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Though artist Andy Warhol is most often associated with New York City, he maintained an estate in Montauk for years. Warhol and his partner, Paul Morrissey, purchased the home in 1972 and counted some of the biggest celebrities of the day among their guests at the home. The home was built in the 1920s by the heirs of the Arm & Hammer fortune and has changed hands several times over the years. The estate, which consists of several smaller cottages and a 23-acre horse farm, was recently put on the market for $65 million.

The Eothen estate

Sky, Property, Ecoregion, Building

Andy Warhol inside the home

Black, Window, Black-and-white, Style

The Rolling Stones at Eothen

Window, Building, White, Black

The excesses and exploits of Andy Warhol in Manhattan are well-known. From his silver-walled Factory to the many nightclubs he frequented, Warhol and his coterie of friends and hangers-on left their mark on the city throughout the late 1960s through the 1980s. In 1972, however, Warhol and his longtime collaborator, Paul Morrissey, purchased an estate at the end of Long Island as a summer escape from the city.

The estate, known as Eothen, which means "from the east," was built by the Arm & Hammer heirs in the 1920s as a fish camp, albeit an unusually elegant one. Warhol liked the isolation of Montauk, which wasn't yet the tourist draw that it would become, but was put off by the posh mansions farther inland. He liked the comparatively rustic character of the place. He and Morrissey purchased the estate for $225,000.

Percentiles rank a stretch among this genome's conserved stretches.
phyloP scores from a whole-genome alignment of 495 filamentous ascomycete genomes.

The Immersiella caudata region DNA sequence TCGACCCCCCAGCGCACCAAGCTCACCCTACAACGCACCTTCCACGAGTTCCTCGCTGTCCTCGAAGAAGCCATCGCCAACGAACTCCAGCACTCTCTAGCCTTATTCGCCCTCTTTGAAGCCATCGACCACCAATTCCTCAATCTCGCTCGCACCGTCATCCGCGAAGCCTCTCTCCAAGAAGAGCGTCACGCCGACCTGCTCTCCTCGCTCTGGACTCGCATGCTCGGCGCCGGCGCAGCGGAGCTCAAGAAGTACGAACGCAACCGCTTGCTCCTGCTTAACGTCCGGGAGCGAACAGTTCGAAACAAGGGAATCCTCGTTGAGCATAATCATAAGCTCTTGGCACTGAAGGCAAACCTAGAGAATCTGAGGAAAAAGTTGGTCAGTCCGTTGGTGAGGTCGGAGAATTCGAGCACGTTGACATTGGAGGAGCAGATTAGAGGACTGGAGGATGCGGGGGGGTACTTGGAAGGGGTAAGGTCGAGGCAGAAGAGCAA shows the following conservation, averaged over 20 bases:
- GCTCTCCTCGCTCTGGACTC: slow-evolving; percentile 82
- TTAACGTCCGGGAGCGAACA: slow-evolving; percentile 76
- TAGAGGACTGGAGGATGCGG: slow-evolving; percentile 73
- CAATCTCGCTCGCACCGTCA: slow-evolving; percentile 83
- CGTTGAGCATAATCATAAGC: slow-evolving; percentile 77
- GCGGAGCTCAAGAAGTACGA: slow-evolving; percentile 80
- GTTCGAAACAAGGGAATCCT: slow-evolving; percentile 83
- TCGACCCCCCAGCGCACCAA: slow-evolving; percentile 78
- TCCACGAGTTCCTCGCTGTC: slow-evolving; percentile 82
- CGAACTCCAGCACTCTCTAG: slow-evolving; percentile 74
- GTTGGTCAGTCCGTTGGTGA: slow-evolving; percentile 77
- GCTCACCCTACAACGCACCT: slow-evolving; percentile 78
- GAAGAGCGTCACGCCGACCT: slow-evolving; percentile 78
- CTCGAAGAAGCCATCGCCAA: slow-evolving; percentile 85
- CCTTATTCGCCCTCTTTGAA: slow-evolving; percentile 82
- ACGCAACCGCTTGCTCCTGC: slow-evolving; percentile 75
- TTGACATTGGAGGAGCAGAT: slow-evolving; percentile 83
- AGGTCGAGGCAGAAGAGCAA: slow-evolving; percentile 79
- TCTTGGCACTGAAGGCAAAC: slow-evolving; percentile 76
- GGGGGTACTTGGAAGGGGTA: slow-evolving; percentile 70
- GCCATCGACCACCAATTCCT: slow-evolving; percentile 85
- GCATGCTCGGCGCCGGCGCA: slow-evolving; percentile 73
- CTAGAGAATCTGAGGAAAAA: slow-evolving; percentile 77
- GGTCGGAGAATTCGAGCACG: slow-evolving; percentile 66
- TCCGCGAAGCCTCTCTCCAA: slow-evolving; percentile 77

By the time that Warhol purchased the property, his years of excessive spending to finance the Factory had left him short on funds, prompting the artist to use Eothen as a rental property for the first summer. His first summer renter was Lee Radziwill, the sister of Jacqueline Kennedy Onassis. Radziwill invited her sister and her children, Caroline and John, Jr., to spend the summer with her, while Warhol took up residence in one of the several small cottages on the property. Radziwill would later recall in her memoirs that the Warhol she encountered at Montauk was not the "strange" person she had imagined him to be, but a surprisingly domestic man who spent hours entertaining the children.

In 1975, the Rolling Stones rented the estate for $5,000. They recorded their album Black and Blue at Montauk, with neighbors recalling that the band's rehearsals could be heard throughout the town. Fans of the Stones lingered around Montauk that summer, hoping to catch a glimpse of them at local watering holes, including the Shagwong, a favorite spot of Mick Jagger and his then-wife, Bianca. Warhol, however, typically kept a low profile, preferring to remain in the background when famous guests were at the estate. Other visitors at Eothen included John Lennon, Yoko Ono, Halston, Liza Minelli, and Liz Taylor.

Warhol died in 1986 and Morrissey owned the house until 2007, when it was sold to J. Crew CEO Mickey Drexler. The next owner was Adam Lindemann, a famed art collector. As of 2020, Lindemann still owned the home, but had listed the property, which includes a main house, five cottages, and a private beach, for $65 million.

Schulman, Sandra Hale . Andy's Hamptons: Warhol Still Summers Here , Hamptons Art Hub. June 25th 2013. Accessed March 13th 2021.

Cassidy, Grace. Owner of Andy Warhol's Previous Montauk Estate Looks to Make Some Exterior Changes , Curbed Hamptons . March 16th 2017. Accessed March 13th 2021.

Cotsalas, Valerie . The Unsold Warhol, New York Times . September 8th 2006. Accessed March 13th 2021.